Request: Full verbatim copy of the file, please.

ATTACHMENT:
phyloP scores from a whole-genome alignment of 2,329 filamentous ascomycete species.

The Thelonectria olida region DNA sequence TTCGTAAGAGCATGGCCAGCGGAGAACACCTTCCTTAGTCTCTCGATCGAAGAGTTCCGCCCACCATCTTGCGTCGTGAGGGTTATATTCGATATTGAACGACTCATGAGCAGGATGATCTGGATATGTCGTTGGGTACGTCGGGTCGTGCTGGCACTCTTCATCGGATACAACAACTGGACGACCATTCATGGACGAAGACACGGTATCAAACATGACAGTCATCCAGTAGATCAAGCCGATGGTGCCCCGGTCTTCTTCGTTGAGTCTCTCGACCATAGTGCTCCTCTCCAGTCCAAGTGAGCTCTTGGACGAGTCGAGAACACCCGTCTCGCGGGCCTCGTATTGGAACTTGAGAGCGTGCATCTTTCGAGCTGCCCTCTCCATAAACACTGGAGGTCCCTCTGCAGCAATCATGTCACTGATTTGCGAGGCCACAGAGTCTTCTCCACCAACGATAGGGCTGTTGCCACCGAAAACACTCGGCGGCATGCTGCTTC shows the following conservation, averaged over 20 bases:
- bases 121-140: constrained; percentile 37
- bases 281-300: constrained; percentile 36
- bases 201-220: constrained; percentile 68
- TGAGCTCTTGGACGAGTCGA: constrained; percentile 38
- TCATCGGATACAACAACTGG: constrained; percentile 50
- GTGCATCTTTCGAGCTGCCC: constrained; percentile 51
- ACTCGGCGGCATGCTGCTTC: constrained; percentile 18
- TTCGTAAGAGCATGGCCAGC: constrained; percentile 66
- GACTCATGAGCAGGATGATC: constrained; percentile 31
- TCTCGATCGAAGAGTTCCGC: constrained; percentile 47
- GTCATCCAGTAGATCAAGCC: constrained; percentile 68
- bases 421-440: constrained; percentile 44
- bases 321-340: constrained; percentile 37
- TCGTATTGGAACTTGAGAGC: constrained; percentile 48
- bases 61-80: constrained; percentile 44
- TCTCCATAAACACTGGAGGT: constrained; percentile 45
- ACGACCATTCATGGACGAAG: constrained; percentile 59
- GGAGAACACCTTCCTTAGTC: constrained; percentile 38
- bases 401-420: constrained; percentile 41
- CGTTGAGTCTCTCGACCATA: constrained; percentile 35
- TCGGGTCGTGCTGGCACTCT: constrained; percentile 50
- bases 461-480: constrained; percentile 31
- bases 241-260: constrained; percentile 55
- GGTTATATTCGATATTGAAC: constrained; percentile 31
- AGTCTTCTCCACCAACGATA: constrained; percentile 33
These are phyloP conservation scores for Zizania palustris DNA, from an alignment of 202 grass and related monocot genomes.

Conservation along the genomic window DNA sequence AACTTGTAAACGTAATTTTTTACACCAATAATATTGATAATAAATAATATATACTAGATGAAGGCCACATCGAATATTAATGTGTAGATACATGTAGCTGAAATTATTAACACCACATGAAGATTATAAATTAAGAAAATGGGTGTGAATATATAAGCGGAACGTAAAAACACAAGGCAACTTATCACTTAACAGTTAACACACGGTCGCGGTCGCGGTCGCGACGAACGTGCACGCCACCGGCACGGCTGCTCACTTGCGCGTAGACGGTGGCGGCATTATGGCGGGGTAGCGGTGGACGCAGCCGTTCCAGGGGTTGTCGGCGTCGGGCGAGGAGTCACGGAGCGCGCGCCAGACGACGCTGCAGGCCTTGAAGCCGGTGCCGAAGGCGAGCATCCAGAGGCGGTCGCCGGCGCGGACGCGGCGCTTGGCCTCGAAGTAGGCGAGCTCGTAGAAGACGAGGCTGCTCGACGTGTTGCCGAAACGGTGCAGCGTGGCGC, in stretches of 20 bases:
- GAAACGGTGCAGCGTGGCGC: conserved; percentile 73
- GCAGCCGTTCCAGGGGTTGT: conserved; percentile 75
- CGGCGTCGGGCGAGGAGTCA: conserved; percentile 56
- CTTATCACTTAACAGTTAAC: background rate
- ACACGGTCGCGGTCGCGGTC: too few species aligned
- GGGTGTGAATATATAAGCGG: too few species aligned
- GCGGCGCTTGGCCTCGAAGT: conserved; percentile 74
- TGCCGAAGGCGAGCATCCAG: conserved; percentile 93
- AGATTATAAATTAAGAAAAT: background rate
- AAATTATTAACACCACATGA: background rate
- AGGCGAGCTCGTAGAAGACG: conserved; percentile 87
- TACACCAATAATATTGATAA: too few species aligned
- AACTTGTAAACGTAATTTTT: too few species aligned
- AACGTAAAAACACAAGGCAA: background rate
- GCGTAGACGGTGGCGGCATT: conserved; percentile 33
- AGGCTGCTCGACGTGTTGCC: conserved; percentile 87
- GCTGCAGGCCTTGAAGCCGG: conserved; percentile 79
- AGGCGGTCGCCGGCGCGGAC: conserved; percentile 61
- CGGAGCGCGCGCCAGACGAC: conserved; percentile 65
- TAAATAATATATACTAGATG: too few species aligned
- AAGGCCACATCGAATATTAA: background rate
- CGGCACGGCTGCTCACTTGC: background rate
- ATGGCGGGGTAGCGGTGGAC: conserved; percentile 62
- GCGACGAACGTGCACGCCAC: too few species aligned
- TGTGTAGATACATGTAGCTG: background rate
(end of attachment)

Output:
phyloP scores from a whole-genome alignment of 2,329 filamentous ascomycete species.

The Thelonectria olida region DNA sequence TTCGTAAGAGCATGGCCAGCGGAGAACACCTTCCTTAGTCTCTCGATCGAAGAGTTCCGCCCACCATCTTGCGTCGTGAGGGTTATATTCGATATTGAACGACTCATGAGCAGGATGATCTGGATATGTCGTTGGGTACGTCGGGTCGTGCTGGCACTCTTCATCGGATACAACAACTGGACGACCATTCATGGACGAAGACACGGTATCAAACATGACAGTCATCCAGTAGATCAAGCCGATGGTGCCCCGGTCTTCTTCGTTGAGTCTCTCGACCATAGTGCTCCTCTCCAGTCCAAGTGAGCTCTTGGACGAGTCGAGAACACCCGTCTCGCGGGCCTCGTATTGGAACTTGAGAGCGTGCATCTTTCGAGCTGCCCTCTCCATAAACACTGGAGGTCCCTCTGCAGCAATCATGTCACTGATTTGCGAGGCCACAGAGTCTTCTCCACCAACGATAGGGCTGTTGCCACCGAAAACACTCGGCGGCATGCTGCTTC shows the following conservation, averaged over 20 bases:
- bases 121-140: constrained; percentile 37
- bases 281-300: constrained; percentile 36
- bases 201-220: constrained; percentile 68
- TGAGCTCTTGGACGAGTCGA: constrained; percentile 38
- TCATCGGATACAACAACTGG: constrained; percentile 50
- GTGCATCTTTCGAGCTGCCC: constrained; percentile 51
- ACTCGGCGGCATGCTGCTTC: constrained; percentile 18
- TTCGTAAGAGCATGGCCAGC: constrained; percentile 66
- GACTCATGAGCAGGATGATC: constrained; percentile 31
- TCTCGATCGAAGAGTTCCGC: constrained; percentile 47
- GTCATCCAGTAGATCAAGCC: constrained; percentile 68
- bases 421-440: constrained; percentile 44
- bases 321-340: constrained; percentile 37
- TCGTATTGGAACTTGAGAGC: constrained; percentile 48
- bases 61-80: constrained; percentile 44
- TCTCCATAAACACTGGAGGT: constrained; percentile 45
- ACGACCATTCATGGACGAAG: constrained; percentile 59
- GGAGAACACCTTCCTTAGTC: constrained; percentile 38
- bases 401-420: constrained; percentile 41
- CGTTGAGTCTCTCGACCATA: constrained; percentile 35
- TCGGGTCGTGCTGGCACTCT: constrained; percentile 50
- bases 461-480: constrained; percentile 31
- bases 241-260: constrained; percentile 55
- GGTTATATTCGATATTGAAC: constrained; percentile 31
- AGTCTTCTCCACCAACGATA: constrained; percentile 33
These are phyloP conservation scores for Zizania palustris DNA, from an alignment of 202 grass and related monocot genomes.

Conservation along the genomic window DNA sequence AACTTGTAAACGTAATTTTTTACACCAATAATATTGATAATAAATAATATATACTAGATGAAGGCCACATCGAATATTAATGTGTAGATACATGTAGCTGAAATTATTAACACCACATGAAGATTATAAATTAAGAAAATGGGTGTGAATATATAAGCGGAACGTAAAAACACAAGGCAACTTATCACTTAACAGTTAACACACGGTCGCGGTCGCGGTCGCGACGAACGTGCACGCCACCGGCACGGCTGCTCACTTGCGCGTAGACGGTGGCGGCATTATGGCGGGGTAGCGGTGGACGCAGCCGTTCCAGGGGTTGTCGGCGTCGGGCGAGGAGTCACGGAGCGCGCGCCAGACGACGCTGCAGGCCTTGAAGCCGGTGCCGAAGGCGAGCATCCAGAGGCGGTCGCCGGCGCGGACGCGGCGCTTGGCCTCGAAGTAGGCGAGCTCGTAGAAGACGAGGCTGCTCGACGTGTTGCCGAAACGGTGCAGCGTGGCGC, in stretches of 20 bases:
- GAAACGGTGCAGCGTGGCGC: conserved; percentile 73
- GCAGCCGTTCCAGGGGTTGT: conserved; percentile 75
- CGGCGTCGGGCGAGGAGTCA: conserved; percentile 56
- CTTATCACTTAACAGTTAAC: background rate
- ACACGGTCGCGGTCGCGGTC: too few species aligned
- GGGTGTGAATATATAAGCGG: too few species aligned
- GCGGCGCTTGGCCTCGAAGT: conserved; percentile 74
- TGCCGAAGGCGAGCATCCAG: conserved; percentile 93
- AGATTATAAATTAAGAAAAT: background rate
- AAATTATTAACACCACATGA: background rate
- AGGCGAGCTCGTAGAAGACG: conserved; percentile 87
- TACACCAATAATATTGATAA: too few species aligned
- AACTTGTAAACGTAATTTTT: too few species aligned
- AACGTAAAAACACAAGGCAA: background rate
- GCGTAGACGGTGGCGGCATT: conserved; percentile 33
- AGGCTGCTCGACGTGTTGCC: conserved; percentile 87
- GCTGCAGGCCTTGAAGCCGG: conserved; percentile 79
- AGGCGGTCGCCGGCGCGGAC: conserved; percentile 61
- CGGAGCGCGCGCCAGACGAC: conserved; percentile 65
- TAAATAATATATACTAGATG: too few species aligned
- AAGGCCACATCGAATATTAA: background rate
- CGGCACGGCTGCTCACTTGC: background rate
- ATGGCGGGGTAGCGGTGGAC: conserved; percentile 62
- GCGACGAACGTGCACGCCAC: too few species aligned
- TGTGTAGATACATGTAGCTG: background rate